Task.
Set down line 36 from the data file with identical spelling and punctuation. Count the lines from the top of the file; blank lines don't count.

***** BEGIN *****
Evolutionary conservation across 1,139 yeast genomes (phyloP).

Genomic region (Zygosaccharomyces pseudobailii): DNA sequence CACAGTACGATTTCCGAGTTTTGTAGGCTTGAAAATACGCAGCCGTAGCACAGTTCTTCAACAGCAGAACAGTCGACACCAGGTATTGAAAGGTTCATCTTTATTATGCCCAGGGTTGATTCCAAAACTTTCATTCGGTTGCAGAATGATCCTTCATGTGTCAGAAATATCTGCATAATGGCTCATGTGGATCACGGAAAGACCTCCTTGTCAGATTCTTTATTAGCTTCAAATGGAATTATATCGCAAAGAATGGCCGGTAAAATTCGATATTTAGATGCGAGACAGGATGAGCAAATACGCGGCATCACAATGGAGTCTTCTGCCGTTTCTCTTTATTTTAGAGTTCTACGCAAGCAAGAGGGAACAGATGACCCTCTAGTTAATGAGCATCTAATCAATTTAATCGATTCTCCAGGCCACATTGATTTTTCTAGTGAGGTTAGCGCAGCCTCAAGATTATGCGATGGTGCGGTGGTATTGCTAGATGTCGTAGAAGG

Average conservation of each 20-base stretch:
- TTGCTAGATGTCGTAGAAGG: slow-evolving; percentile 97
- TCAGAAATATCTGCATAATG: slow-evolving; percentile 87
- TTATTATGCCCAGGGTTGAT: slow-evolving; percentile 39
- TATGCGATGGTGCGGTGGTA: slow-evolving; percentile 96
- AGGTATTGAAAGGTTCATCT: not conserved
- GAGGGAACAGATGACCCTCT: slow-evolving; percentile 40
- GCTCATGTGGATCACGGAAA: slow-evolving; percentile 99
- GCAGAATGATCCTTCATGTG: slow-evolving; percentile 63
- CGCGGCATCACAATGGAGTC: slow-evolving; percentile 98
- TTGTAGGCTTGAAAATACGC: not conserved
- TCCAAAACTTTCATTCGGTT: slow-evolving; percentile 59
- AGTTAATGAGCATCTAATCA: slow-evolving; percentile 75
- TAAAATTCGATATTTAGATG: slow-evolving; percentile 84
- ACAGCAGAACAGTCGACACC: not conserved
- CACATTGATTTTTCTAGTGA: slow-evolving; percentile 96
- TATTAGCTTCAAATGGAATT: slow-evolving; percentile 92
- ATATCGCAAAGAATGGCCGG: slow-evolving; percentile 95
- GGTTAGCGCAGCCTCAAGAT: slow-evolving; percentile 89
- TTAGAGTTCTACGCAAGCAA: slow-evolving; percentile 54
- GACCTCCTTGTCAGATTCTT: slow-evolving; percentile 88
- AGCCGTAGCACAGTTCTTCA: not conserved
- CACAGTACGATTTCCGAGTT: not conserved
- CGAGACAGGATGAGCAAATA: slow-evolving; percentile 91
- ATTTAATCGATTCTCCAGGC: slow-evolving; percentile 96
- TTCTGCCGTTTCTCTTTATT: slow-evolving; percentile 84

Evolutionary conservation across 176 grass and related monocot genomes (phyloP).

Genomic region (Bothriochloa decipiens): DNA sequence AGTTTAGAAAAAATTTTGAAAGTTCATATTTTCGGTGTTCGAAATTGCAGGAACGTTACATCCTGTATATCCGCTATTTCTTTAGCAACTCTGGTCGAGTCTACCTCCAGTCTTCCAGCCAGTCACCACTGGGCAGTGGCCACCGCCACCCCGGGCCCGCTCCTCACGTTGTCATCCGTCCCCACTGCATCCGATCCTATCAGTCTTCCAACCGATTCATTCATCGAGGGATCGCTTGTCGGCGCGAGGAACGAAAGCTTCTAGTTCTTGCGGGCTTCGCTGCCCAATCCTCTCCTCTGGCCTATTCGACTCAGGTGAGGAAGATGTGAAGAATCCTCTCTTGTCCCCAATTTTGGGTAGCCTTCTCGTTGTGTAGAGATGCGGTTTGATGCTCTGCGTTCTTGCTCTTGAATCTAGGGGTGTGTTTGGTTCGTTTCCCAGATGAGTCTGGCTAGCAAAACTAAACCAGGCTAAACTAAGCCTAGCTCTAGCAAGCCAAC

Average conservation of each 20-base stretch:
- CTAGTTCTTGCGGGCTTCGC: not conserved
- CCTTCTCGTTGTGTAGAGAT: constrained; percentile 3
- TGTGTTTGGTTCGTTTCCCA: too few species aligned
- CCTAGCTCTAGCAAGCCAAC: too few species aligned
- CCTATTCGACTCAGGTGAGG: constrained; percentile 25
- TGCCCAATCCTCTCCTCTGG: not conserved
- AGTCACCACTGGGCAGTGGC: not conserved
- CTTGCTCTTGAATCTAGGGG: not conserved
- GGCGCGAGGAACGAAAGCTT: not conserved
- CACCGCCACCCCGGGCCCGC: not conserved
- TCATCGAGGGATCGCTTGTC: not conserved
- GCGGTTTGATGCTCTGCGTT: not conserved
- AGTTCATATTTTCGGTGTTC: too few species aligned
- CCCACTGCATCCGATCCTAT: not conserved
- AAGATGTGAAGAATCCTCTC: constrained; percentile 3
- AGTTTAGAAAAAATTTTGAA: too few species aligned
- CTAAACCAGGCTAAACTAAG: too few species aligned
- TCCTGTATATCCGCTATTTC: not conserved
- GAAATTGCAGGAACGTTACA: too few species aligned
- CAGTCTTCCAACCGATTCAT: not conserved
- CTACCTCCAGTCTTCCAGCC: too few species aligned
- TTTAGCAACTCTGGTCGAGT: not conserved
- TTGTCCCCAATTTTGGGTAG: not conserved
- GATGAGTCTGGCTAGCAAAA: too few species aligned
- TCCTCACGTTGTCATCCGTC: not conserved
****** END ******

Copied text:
- CCTATTCGACTCAGGTGAGG: constrained; percentile 25